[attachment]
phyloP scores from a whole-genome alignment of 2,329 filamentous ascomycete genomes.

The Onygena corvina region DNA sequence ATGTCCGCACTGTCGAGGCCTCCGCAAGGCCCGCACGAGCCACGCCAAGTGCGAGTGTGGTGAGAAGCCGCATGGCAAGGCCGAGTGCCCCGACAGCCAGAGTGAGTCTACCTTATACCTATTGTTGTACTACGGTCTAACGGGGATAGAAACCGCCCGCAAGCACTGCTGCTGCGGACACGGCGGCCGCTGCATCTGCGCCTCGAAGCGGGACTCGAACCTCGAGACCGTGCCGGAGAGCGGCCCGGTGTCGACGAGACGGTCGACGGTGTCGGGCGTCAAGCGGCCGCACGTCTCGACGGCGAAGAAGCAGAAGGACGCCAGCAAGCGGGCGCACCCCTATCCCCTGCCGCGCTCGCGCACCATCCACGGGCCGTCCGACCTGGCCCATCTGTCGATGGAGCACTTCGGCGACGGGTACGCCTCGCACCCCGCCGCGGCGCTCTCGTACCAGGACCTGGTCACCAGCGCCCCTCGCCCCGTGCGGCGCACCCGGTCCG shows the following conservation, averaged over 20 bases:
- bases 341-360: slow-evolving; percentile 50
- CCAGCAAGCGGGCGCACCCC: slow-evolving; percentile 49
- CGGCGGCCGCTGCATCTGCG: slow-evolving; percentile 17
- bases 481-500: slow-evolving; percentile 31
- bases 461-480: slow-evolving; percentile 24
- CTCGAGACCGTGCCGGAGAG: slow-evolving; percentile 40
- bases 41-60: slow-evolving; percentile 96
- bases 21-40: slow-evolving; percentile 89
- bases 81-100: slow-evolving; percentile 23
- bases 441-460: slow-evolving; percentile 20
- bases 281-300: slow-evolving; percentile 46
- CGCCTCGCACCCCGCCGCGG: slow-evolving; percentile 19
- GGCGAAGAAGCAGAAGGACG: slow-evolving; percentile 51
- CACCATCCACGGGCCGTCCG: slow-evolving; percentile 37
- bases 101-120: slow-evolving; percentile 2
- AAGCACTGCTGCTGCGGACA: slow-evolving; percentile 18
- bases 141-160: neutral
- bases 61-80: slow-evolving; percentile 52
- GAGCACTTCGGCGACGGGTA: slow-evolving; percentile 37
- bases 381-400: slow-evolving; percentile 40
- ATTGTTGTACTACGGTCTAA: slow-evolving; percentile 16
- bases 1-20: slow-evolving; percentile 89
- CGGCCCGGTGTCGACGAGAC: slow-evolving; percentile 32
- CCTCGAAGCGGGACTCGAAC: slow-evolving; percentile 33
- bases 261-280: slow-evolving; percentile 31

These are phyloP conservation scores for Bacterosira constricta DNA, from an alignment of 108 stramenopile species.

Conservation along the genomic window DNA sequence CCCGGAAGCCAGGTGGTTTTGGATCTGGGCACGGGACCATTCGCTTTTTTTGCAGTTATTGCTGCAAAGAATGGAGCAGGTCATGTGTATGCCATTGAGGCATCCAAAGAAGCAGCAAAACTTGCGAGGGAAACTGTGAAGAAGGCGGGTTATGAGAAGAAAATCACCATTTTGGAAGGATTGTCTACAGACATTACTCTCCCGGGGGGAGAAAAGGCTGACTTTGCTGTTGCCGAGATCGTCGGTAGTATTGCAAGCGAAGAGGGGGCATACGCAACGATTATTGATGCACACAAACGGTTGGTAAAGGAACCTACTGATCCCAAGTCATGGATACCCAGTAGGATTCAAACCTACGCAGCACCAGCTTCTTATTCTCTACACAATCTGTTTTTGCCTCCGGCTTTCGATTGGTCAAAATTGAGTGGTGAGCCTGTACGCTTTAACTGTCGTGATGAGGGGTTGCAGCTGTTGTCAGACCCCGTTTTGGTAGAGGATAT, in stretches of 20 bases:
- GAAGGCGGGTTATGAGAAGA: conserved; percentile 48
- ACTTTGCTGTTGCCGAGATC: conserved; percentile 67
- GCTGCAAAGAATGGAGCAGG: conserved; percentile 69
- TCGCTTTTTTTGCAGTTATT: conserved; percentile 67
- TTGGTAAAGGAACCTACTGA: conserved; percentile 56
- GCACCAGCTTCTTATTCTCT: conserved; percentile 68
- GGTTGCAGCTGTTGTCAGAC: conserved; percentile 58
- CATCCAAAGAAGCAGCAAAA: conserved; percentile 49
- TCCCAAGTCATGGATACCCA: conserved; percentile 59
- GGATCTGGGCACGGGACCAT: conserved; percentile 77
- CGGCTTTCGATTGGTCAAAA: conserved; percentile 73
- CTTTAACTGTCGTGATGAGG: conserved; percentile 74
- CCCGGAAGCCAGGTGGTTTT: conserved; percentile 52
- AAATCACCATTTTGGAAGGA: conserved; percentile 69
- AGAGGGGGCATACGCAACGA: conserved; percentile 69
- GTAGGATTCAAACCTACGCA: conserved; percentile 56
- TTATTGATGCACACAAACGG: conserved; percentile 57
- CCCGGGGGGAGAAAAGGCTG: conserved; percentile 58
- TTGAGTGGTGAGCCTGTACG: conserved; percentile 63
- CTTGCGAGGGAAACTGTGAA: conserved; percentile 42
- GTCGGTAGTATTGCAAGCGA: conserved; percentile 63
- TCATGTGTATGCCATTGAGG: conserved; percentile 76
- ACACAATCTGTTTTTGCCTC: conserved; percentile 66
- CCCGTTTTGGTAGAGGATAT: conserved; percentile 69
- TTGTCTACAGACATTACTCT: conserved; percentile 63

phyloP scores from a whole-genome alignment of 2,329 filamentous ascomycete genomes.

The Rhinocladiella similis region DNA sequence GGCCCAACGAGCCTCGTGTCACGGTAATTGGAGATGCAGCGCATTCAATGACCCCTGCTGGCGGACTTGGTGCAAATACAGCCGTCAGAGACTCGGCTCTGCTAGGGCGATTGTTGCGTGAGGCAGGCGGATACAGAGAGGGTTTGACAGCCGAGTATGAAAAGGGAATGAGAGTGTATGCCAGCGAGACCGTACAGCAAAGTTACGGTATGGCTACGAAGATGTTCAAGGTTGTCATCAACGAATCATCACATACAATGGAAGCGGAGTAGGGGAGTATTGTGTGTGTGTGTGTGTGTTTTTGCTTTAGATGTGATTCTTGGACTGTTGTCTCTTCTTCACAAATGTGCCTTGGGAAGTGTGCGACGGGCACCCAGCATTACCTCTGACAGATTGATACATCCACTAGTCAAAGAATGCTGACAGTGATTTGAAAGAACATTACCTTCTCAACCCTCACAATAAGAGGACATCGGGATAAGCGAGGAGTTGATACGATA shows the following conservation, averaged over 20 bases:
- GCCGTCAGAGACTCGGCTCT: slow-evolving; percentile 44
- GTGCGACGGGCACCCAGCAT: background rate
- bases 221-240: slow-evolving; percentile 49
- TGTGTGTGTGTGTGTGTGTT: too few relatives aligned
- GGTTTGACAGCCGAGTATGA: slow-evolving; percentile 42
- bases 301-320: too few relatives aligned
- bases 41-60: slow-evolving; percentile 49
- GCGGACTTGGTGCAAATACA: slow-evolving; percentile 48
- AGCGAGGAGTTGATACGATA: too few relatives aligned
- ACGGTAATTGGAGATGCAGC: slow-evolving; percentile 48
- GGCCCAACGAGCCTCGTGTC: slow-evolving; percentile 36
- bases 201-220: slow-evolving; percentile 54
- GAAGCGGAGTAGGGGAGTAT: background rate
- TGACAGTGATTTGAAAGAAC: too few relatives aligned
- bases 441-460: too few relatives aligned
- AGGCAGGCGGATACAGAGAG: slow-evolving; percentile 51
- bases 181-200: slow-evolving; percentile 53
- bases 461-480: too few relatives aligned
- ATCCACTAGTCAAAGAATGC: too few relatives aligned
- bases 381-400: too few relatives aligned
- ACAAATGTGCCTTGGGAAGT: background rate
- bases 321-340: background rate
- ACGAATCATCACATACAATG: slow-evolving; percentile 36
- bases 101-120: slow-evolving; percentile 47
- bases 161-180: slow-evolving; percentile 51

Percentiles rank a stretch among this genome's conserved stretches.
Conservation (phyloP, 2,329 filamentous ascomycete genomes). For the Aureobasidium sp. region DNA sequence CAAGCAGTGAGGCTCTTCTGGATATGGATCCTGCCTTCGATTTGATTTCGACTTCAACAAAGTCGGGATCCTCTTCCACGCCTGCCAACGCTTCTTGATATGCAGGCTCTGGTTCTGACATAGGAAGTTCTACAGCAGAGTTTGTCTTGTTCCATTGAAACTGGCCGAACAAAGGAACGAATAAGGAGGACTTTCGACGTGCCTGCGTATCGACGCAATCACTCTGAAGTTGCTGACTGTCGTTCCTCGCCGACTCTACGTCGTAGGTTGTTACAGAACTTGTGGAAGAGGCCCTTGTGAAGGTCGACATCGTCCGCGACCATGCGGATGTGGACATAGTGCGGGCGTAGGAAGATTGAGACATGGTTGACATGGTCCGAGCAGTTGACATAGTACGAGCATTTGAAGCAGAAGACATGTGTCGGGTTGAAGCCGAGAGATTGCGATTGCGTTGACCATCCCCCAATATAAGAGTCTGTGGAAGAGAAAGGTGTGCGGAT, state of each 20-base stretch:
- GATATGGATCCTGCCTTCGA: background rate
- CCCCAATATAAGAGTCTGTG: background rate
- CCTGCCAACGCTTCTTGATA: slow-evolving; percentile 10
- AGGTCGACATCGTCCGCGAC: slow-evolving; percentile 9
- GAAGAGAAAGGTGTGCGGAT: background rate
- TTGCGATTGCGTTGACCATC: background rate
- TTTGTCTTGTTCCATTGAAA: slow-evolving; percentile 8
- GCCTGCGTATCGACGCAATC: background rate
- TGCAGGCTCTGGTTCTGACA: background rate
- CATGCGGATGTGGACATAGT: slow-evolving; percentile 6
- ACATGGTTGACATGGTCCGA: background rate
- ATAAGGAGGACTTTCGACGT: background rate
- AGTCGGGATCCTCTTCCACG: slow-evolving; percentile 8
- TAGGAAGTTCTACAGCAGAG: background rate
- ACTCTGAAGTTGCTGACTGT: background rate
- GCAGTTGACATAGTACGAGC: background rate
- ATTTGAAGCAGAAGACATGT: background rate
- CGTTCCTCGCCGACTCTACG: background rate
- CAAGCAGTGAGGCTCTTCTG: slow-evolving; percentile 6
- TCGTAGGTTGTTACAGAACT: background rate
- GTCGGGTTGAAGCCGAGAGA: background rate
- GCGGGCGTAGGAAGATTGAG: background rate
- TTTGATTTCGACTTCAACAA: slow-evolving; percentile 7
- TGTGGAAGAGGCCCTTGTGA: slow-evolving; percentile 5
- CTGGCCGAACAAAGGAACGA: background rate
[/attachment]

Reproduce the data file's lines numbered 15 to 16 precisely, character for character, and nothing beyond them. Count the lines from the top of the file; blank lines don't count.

- GGCGAAGAAGCAGAAGGACG: slow-evolving; percentile 51
- CACCATCCACGGGCCGTCCG: slow-evolving; percentile 37